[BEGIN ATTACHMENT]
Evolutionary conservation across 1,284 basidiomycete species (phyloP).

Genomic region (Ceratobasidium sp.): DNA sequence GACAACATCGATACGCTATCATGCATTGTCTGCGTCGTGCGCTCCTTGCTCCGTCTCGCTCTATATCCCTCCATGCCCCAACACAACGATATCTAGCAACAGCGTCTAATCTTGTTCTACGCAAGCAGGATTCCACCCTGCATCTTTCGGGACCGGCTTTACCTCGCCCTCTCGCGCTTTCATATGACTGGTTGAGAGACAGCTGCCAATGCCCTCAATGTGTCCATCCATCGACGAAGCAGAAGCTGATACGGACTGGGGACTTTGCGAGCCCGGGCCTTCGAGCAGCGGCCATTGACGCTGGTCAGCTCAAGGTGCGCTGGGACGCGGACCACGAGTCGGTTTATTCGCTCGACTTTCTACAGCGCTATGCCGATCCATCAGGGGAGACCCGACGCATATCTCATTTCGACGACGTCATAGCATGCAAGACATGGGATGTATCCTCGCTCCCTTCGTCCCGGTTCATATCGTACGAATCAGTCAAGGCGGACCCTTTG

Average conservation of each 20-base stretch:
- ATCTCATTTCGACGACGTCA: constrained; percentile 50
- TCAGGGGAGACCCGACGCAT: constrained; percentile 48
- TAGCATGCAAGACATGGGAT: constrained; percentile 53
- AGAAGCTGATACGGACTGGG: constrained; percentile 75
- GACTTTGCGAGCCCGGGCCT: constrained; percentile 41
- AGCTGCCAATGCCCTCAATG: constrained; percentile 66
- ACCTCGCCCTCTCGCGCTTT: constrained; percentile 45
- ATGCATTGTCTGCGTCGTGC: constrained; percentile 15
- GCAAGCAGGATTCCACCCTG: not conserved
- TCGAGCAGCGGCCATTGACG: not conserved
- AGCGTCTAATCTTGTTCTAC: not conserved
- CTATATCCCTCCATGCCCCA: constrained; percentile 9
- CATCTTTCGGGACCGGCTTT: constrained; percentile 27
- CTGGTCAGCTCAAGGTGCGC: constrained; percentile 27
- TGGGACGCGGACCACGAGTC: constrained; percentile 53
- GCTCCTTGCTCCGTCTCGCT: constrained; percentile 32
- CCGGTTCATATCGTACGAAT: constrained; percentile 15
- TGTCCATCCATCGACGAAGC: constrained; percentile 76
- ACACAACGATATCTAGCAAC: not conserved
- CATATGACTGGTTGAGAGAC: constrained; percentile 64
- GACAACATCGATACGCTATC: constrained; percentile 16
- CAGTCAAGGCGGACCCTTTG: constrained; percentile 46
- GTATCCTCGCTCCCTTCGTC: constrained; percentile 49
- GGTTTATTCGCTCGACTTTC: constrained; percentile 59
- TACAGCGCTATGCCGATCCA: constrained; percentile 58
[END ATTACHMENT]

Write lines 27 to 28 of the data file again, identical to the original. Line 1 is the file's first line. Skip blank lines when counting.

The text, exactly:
- GGTTTATTCGCTCGACTTTC: constrained; percentile 59
- TACAGCGCTATGCCGATCCA: constrained; percentile 58